Ma responds to illegal wiretapping accusations
By Adam Tyrsett Kuo, The China PostTAIPEI, Taiwan -- President Ma Ying-jeou said yesterday that judicial interference and illegal wiretapping are both illegal and should be dealt with according to the law, urging the public not to make a mistake about that.
October 3, 2013, 12:11 am TWN
The recent political crisis between Ma and Legislative Yuan Speaker Wang Jin-pyng (王金平) has taken a turn for the worse, while the Justice Ministry has begun investigating Prosecutor-General Huang Shih-ming (黃世銘) over allegations of illegal wiretapping. The Taipei District Prosecutors Office is also poised to question the president over the claims.
The crisis originated as a case in which the head of the Legislature attempted to influence the course of an isolated lawsuit, leading to serious implications for the nation's future in terms of judicial independence, especially toward minority groups and those without political clout, the president said.
Wiretapping is common practice in criminal investigations, but because it infringes upon people's privacy, there has to be strict limitations, the president explained.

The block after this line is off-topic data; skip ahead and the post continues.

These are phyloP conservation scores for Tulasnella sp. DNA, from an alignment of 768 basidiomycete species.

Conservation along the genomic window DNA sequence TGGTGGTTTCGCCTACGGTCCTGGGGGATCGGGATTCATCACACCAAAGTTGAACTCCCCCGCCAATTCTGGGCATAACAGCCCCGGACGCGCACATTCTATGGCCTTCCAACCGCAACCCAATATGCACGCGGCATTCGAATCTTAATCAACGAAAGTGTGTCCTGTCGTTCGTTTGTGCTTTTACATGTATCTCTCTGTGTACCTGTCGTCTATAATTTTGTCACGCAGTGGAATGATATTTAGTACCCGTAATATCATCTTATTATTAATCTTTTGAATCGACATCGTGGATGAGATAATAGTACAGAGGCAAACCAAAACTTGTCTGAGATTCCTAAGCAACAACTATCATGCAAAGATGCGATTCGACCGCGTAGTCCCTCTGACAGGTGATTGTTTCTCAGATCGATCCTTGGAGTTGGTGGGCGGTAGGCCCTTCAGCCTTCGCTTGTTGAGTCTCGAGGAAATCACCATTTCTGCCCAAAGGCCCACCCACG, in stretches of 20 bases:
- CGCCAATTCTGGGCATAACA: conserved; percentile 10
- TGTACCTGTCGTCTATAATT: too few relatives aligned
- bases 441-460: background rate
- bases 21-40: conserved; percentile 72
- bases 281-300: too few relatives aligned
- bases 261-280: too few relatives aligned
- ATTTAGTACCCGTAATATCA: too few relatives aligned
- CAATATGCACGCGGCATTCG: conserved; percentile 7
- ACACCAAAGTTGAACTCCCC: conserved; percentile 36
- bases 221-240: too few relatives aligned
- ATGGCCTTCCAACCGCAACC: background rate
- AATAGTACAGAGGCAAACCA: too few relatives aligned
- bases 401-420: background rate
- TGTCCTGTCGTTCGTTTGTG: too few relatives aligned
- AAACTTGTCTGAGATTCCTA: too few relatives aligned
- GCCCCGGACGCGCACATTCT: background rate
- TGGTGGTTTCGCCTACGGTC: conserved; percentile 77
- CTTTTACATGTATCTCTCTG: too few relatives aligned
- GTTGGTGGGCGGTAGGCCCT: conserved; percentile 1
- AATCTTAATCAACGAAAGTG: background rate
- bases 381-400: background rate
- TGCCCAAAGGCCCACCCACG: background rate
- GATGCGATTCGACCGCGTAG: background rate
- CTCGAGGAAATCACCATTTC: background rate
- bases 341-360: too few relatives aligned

In response to allegations of illegal wiretapping, Ma said that Huang is currently being investigated by the Taipei District Prosecutors Office, the Control Yuan, the Justice Ministry and the Prosecutor Evaluation Committee, and that the public should wait for the results to make an objective judgment.
Ma stressed that he didn't instruct the prosecutor-general not to question Wang, Democratic Progressive Party caucus whip Ker Chien-ming (柯建銘) or former Justice Minister Tseng Yung-fu (曾勇夫) during the Special Investigation Division's (SID) probe.
When asked if the SID had made a mistake by not questioning the people involved, the president said that the SID probably made its decision on the basis that there were no criminal violations, and that given the circumstances, the prosecutor-general did not have the authority to summon the speaker for questioning.
No Doubt over Influence Peddling: Ma
When asked why he didn't accept the speaker's explanation of the events, the president said that he had read the transcript of the conversation between Wang and Ker, and that there was no doubt about the speaker's involvement in influence peddling, especially given that a single prosecutor was named, indicating that the speaker had attempted to influence an isolated case, as opposed to reminding the Justice Ministry to follow through on a legislative resolution as claimed.
When asked if it was unkind of him to publicly denounce the speaker while the speaker was abroad for his daughter's wedding, Ma said that the gravity of the incident prevented him from being sympathetic with the speaker's circumstances.